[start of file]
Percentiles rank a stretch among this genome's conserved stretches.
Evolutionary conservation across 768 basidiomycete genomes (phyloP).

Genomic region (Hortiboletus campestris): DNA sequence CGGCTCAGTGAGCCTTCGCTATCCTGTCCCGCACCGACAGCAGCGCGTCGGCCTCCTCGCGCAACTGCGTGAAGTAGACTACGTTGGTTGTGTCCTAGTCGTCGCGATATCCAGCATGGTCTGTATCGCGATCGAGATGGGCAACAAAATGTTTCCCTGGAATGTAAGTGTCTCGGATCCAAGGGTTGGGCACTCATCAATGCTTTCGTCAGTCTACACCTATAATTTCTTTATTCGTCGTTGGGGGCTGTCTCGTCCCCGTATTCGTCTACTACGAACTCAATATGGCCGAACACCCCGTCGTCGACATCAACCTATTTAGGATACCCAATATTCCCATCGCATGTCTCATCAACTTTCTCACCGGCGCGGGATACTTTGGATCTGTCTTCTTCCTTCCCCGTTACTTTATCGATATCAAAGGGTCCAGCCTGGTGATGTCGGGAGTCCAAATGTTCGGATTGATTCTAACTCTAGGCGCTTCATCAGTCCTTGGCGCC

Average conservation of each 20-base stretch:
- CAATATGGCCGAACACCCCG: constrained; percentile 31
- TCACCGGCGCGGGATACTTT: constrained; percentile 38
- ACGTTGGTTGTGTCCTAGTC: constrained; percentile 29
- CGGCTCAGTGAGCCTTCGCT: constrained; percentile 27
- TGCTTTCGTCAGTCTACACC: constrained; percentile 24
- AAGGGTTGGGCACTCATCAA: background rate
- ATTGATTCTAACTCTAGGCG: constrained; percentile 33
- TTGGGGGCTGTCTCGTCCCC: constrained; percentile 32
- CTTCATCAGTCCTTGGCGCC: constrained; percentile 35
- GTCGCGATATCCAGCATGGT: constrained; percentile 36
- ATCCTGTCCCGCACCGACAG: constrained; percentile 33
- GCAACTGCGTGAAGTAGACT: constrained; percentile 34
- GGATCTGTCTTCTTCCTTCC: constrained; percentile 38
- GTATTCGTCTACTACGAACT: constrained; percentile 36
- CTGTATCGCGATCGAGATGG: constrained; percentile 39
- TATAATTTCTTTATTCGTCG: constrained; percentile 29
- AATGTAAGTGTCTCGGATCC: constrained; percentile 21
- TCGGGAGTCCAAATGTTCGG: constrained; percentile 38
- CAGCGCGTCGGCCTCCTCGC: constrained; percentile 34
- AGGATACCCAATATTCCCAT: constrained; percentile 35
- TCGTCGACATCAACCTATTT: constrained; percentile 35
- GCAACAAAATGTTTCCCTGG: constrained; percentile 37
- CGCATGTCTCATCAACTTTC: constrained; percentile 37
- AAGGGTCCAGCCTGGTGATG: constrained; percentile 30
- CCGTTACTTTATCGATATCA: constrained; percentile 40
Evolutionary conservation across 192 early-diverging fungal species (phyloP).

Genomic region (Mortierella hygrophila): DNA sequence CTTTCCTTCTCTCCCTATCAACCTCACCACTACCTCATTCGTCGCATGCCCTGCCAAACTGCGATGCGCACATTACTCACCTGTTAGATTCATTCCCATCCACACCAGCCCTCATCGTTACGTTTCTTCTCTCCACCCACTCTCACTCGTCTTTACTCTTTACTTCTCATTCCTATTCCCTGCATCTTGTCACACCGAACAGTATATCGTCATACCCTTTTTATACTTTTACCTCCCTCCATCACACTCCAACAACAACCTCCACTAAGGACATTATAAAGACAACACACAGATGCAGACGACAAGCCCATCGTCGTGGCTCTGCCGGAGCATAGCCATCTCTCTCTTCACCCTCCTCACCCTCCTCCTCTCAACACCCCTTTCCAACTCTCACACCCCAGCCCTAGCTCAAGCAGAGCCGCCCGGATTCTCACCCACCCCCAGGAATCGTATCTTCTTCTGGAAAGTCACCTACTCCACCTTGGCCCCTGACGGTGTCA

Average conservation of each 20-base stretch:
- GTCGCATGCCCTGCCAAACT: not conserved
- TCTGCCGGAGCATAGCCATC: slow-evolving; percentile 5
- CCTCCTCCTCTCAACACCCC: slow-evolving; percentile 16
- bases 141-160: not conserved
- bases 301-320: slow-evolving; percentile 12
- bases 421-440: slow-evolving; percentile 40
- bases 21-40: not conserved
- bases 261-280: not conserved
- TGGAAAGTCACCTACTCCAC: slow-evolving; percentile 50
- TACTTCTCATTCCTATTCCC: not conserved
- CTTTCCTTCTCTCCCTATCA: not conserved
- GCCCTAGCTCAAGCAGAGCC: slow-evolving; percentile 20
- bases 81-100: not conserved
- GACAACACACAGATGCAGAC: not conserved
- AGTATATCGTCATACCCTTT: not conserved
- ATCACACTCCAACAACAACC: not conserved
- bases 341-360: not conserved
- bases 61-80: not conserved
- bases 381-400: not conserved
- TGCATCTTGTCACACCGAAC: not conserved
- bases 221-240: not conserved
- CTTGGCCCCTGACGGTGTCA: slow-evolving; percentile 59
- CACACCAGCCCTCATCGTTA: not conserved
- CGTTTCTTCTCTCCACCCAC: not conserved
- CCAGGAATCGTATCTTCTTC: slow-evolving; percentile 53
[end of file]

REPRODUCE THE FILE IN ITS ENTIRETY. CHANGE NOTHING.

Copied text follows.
Percentiles rank a stretch among this genome's conserved stretches.
Evolutionary conservation across 768 basidiomycete genomes (phyloP).

Genomic region (Hortiboletus campestris): DNA sequence CGGCTCAGTGAGCCTTCGCTATCCTGTCCCGCACCGACAGCAGCGCGTCGGCCTCCTCGCGCAACTGCGTGAAGTAGACTACGTTGGTTGTGTCCTAGTCGTCGCGATATCCAGCATGGTCTGTATCGCGATCGAGATGGGCAACAAAATGTTTCCCTGGAATGTAAGTGTCTCGGATCCAAGGGTTGGGCACTCATCAATGCTTTCGTCAGTCTACACCTATAATTTCTTTATTCGTCGTTGGGGGCTGTCTCGTCCCCGTATTCGTCTACTACGAACTCAATATGGCCGAACACCCCGTCGTCGACATCAACCTATTTAGGATACCCAATATTCCCATCGCATGTCTCATCAACTTTCTCACCGGCGCGGGATACTTTGGATCTGTCTTCTTCCTTCCCCGTTACTTTATCGATATCAAAGGGTCCAGCCTGGTGATGTCGGGAGTCCAAATGTTCGGATTGATTCTAACTCTAGGCGCTTCATCAGTCCTTGGCGCC

Average conservation of each 20-base stretch:
- CAATATGGCCGAACACCCCG: constrained; percentile 31
- TCACCGGCGCGGGATACTTT: constrained; percentile 38
- ACGTTGGTTGTGTCCTAGTC: constrained; percentile 29
- CGGCTCAGTGAGCCTTCGCT: constrained; percentile 27
- TGCTTTCGTCAGTCTACACC: constrained; percentile 24
- AAGGGTTGGGCACTCATCAA: background rate
- ATTGATTCTAACTCTAGGCG: constrained; percentile 33
- TTGGGGGCTGTCTCGTCCCC: constrained; percentile 32
- CTTCATCAGTCCTTGGCGCC: constrained; percentile 35
- GTCGCGATATCCAGCATGGT: constrained; percentile 36
- ATCCTGTCCCGCACCGACAG: constrained; percentile 33
- GCAACTGCGTGAAGTAGACT: constrained; percentile 34
- GGATCTGTCTTCTTCCTTCC: constrained; percentile 38
- GTATTCGTCTACTACGAACT: constrained; percentile 36
- CTGTATCGCGATCGAGATGG: constrained; percentile 39
- TATAATTTCTTTATTCGTCG: constrained; percentile 29
- AATGTAAGTGTCTCGGATCC: constrained; percentile 21
- TCGGGAGTCCAAATGTTCGG: constrained; percentile 38
- CAGCGCGTCGGCCTCCTCGC: constrained; percentile 34
- AGGATACCCAATATTCCCAT: constrained; percentile 35
- TCGTCGACATCAACCTATTT: constrained; percentile 35
- GCAACAAAATGTTTCCCTGG: constrained; percentile 37
- CGCATGTCTCATCAACTTTC: constrained; percentile 37
- AAGGGTCCAGCCTGGTGATG: constrained; percentile 30
- CCGTTACTTTATCGATATCA: constrained; percentile 40
Evolutionary conservation across 192 early-diverging fungal species (phyloP).

Genomic region (Mortierella hygrophila): DNA sequence CTTTCCTTCTCTCCCTATCAACCTCACCACTACCTCATTCGTCGCATGCCCTGCCAAACTGCGATGCGCACATTACTCACCTGTTAGATTCATTCCCATCCACACCAGCCCTCATCGTTACGTTTCTTCTCTCCACCCACTCTCACTCGTCTTTACTCTTTACTTCTCATTCCTATTCCCTGCATCTTGTCACACCGAACAGTATATCGTCATACCCTTTTTATACTTTTACCTCCCTCCATCACACTCCAACAACAACCTCCACTAAGGACATTATAAAGACAACACACAGATGCAGACGACAAGCCCATCGTCGTGGCTCTGCCGGAGCATAGCCATCTCTCTCTTCACCCTCCTCACCCTCCTCCTCTCAACACCCCTTTCCAACTCTCACACCCCAGCCCTAGCTCAAGCAGAGCCGCCCGGATTCTCACCCACCCCCAGGAATCGTATCTTCTTCTGGAAAGTCACCTACTCCACCTTGGCCCCTGACGGTGTCA

Average conservation of each 20-base stretch:
- GTCGCATGCCCTGCCAAACT: not conserved
- TCTGCCGGAGCATAGCCATC: slow-evolving; percentile 5
- CCTCCTCCTCTCAACACCCC: slow-evolving; percentile 16
- bases 141-160: not conserved
- bases 301-320: slow-evolving; percentile 12
- bases 421-440: slow-evolving; percentile 40
- bases 21-40: not conserved
- bases 261-280: not conserved
- TGGAAAGTCACCTACTCCAC: slow-evolving; percentile 50
- TACTTCTCATTCCTATTCCC: not conserved
- CTTTCCTTCTCTCCCTATCA: not conserved
- GCCCTAGCTCAAGCAGAGCC: slow-evolving; percentile 20
- bases 81-100: not conserved
- GACAACACACAGATGCAGAC: not conserved
- AGTATATCGTCATACCCTTT: not conserved
- ATCACACTCCAACAACAACC: not conserved
- bases 341-360: not conserved
- bases 61-80: not conserved
- bases 381-400: not conserved
- TGCATCTTGTCACACCGAAC: not conserved
- bases 221-240: not conserved
- CTTGGCCCCTGACGGTGTCA: slow-evolving; percentile 59
- CACACCAGCCCTCATCGTTA: not conserved
- CGTTTCTTCTCTCCACCCAC: not conserved
- CCAGGAATCGTATCTTCTTC: slow-evolving; percentile 53